FIG. 13 is a top cross sectional view of laser module 150, similar to laser module 110. Laser module 150 has AR-coated/uncoated taper optical fiber 51 mounted on a housing 53 having V-grooves 55 for optically coupling LD 1′. The AR-coated/uncoated lens fiber or AR-coated/uncoated angled-butt fiber may replace the AR-coated/uncoated taper optical fiber 51. The other end of the optical fiber is either fiber pigtail or fiber connector 52 like an FC/APC connector. Of course, such optical fibers may be used as optical coupler in laser module 100, or as either optical coupler in laser module 105. TABLE 4 shows typical fiber connectors that may be used.

TABLE 4
Commercially available fiber connectors
Type of connectorEnd face of fiber
E-2000PC or ARC
FCPC or APC
SCPC or APC
STPC or APC
SMAFlat

FIG. 14 is a top cross sectional view of a laser module 160. Laser module 160 is like laser module 100, but includes a collimating fiber GRIN lens 56 that has an AR-coating 57. The other end of lens 56 is either fiber pigtail or fiber connector 52 like FC/APC, mounted on its housing 59 for laser coupling. In additional, these AR-coated fiber GRIN lenses 56 may be used in place of lens 27′, in laser module 110 or in laser module 105.

FIG. 15 is a top cross sectional view of a laser module 170. Laser module 170 includes an aspherical lens 59 having AR-coating 60 and optical fiber 51 mounted on its housing having V-grooves 54 for laser coupling. The end of the optical fiber may be AR-coated/uncoated taper fiber, AR-coated/uncoated lens fiber, AR-coated/uncoated angled-butt fiber and the other end of the optical fiber is either fiber pigtail or fiber connector like FC/APC. In additional, aspherical lens 59 may include an AR-coating 60. Again aspeherical lens 59 may be used in place of lens 27 in laser module 100 or as either optical coupler in laser module 105.

FIG. 16 is a top cross sectional view of laser module 180. Laser module 180 is like laser module 100, but includes spherical lens 62 with an AR-coated 63 and optical fiber 51 mounted on its housing having V-grooves 75 as an optical coupler. The end of the fiber may be AR-coated/uncoated taper fiber, AR-coated/uncoated lens optical fiber, AR-coated/uncoated angled-butt fiber and the other end of the optical fiber is either fiber pigtail or fiber connector like FC/APC. In additional, spherical lens 62 with an AR-coated 63 may be incorporated in laser module 110 in place of lens 27′ or in laser module 105.

FIG. 17 is a top cross sectional view of laser module 190. Laser module 190 includes a ball lens 65 with AR-coating 66 and optical fiber 51 mounted on its housing having V-grooves 67 for laser coupling. Again, the end of the fiber may be AR-coated/uncoated taper fiber, AR-coated/uncoated lens optical fiber, AR-coated/uncoated angled-butt fiber and the other end of the optical fiber is either fiber pigtail or fiber connector like FC/APC. In additional, ball lens 65 with AR-coating 66 and optical fibers may be incorporated in laser module 100 or in laser module 105.

Laser modules 100, 105, 110, 120, 130, 140, 150, 160, 170, 180, and 190 may be mounted in housings 71 of FIG. 18 to form semiconductor laser head (SLH). Similarly, Laser modules 100, 110, 120, 130, 140, 150, 160, 170, 180, and 190 may be mounted in housings 71 of FIG. 19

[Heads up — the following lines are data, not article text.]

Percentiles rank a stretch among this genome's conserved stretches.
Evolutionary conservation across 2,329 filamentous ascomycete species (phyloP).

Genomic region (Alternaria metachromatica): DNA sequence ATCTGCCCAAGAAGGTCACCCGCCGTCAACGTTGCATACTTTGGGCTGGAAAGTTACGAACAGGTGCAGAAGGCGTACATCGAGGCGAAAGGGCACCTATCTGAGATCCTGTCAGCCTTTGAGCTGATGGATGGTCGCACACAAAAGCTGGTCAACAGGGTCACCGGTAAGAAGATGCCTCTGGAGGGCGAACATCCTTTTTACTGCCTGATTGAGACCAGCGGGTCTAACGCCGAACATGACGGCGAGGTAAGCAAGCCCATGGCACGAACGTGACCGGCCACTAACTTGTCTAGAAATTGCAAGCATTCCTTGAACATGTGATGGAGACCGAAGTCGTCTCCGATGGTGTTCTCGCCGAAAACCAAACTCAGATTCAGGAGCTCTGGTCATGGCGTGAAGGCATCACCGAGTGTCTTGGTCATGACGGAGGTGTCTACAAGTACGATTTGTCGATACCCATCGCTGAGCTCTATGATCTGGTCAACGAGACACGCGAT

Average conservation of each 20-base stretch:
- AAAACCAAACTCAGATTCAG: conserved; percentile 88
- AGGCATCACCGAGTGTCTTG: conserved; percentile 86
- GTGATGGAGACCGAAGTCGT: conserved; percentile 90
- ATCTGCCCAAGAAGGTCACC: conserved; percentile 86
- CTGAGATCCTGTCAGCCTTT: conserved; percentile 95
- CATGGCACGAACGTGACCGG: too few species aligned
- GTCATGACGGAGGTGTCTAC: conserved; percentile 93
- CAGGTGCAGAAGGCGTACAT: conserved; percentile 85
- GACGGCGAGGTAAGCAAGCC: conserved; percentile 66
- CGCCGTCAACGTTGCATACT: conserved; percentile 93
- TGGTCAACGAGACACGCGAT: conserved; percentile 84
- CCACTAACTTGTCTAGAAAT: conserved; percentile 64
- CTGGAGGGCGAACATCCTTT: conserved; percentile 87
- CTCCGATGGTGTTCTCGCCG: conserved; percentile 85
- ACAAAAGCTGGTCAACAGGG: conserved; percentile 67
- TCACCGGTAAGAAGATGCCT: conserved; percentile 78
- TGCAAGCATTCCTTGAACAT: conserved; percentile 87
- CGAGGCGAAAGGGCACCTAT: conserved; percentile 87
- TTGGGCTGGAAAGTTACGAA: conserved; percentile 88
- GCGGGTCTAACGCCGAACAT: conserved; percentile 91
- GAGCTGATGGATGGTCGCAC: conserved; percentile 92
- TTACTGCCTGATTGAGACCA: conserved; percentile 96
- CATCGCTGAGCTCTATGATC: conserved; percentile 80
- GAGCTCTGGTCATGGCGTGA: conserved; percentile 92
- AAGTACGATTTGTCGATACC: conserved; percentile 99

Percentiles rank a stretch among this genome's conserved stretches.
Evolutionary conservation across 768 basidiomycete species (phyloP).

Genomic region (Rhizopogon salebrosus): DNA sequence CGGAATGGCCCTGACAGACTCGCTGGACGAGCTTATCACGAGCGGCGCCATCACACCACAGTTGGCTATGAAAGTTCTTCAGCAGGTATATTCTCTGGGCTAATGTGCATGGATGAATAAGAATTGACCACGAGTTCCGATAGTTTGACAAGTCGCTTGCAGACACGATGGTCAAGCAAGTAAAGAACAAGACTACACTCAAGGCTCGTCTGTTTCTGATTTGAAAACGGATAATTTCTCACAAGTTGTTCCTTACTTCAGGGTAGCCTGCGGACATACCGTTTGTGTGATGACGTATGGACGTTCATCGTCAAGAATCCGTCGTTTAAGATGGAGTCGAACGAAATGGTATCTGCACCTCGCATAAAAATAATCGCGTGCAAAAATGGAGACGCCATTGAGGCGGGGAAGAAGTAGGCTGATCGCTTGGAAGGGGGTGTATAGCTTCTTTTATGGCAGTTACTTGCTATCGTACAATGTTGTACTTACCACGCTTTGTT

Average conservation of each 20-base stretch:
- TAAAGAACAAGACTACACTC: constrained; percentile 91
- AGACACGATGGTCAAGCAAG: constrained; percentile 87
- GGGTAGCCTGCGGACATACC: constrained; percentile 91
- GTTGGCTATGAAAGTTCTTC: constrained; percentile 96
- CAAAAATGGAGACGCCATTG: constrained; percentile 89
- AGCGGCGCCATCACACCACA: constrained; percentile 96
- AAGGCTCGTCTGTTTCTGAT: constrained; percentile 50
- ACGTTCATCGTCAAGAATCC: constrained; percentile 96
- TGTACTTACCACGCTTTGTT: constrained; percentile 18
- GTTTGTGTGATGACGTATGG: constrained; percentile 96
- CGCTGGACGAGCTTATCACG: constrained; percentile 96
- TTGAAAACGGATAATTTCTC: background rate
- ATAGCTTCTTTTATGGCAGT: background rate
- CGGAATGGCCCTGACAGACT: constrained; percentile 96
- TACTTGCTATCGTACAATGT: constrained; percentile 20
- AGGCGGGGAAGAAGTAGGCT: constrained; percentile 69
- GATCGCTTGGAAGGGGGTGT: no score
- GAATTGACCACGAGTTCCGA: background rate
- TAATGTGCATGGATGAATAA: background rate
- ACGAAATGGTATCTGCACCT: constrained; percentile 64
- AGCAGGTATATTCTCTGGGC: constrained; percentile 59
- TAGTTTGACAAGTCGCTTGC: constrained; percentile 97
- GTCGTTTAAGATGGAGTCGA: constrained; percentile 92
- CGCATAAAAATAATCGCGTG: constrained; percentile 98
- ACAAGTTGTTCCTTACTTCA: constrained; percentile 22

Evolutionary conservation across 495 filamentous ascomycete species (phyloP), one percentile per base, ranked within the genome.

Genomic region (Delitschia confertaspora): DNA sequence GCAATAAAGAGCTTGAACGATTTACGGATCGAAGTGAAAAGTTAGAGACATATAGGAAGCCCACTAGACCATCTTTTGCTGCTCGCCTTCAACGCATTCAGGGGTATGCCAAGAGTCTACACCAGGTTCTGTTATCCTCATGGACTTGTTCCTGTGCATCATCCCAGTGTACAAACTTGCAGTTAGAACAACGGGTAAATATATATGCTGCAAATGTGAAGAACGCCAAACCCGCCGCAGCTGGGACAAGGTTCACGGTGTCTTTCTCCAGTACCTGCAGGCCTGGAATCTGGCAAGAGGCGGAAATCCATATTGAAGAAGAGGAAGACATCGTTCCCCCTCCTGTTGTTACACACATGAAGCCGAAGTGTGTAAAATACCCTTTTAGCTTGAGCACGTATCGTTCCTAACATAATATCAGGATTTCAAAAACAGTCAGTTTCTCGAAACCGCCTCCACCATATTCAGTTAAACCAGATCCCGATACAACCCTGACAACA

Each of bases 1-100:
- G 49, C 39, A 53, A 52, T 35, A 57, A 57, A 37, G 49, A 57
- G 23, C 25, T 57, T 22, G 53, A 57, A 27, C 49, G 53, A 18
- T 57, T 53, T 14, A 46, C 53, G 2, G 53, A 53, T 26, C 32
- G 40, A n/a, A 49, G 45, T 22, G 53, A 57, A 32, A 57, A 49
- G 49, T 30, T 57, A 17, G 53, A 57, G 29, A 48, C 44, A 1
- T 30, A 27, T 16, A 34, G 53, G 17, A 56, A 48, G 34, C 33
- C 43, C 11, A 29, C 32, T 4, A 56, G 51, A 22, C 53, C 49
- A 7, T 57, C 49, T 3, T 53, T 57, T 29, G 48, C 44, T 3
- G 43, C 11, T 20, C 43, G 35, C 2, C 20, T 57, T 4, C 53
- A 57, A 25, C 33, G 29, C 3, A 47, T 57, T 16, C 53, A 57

FIG. 18 depicts a semiconductor laser head housing 71 which accommodate laser modules 100, 105, 110, 120, 130, 140, 150, 160, 170, 180, and 190. Housing 71 may further house temperature controlling devices, like thermo-electric cooler (TEC) 73 and thermistor 74, to regulate the temperature of laser module and base plate 72 at a set temperature by external temperature controller through the interface slot 75. Housing 71 accommodates either single-facet-output or both-facet-output laser modules. The collimated laser output may be shined towards optics 77 like a cavity coupler, saturable absorber, high reflection (HR)-mirror or optical grating to configure as external cavity semiconductor laser for mode-locking or tunable laser configurations. A miniaturized alignment stage 78 provides extended laser cavity alignment. An AR-coated window 76 can be at any side of the housing depending on the external laser cavity design. Alternatively, window 76 could be replaced with another suitable optical output, formed for example of one or more optical fibers. Where casing 71 is used with laser module 105 (FIG. 1B), having two lenses/optical outputs, the output of one lens could be used as a laser output, while the other could be used as an intra-cavity output.

FIG. 19 is a second example of a housing 79 which accommodate laser modules 100, 105, 110, 120, 130, 140, 150, 160, 170, 180, and 190. Similar to housing 71 (FIG. 18), housing 79 may house temperature controlling devices 73′, 74′ (like TEC 73 and thermistor 74) and connected to external temperature controller through an interface hole 81. This design accommodates single-facet-output laser modules. An AR-coated window 83 is located at the output facet of the laser module. Again, window 83 could be replaced with another suitable optical output, formed for example of one or more optical fibers.

Of course, the above described embodiments are intended to be illustrative only and in no way limiting. The described embodiments of carrying out the invention are susceptible to many modifications of form, arrangement of parts, details and order of operation. The invention, rather, is intended to encompass all such modification within its scope, as defined by the claims.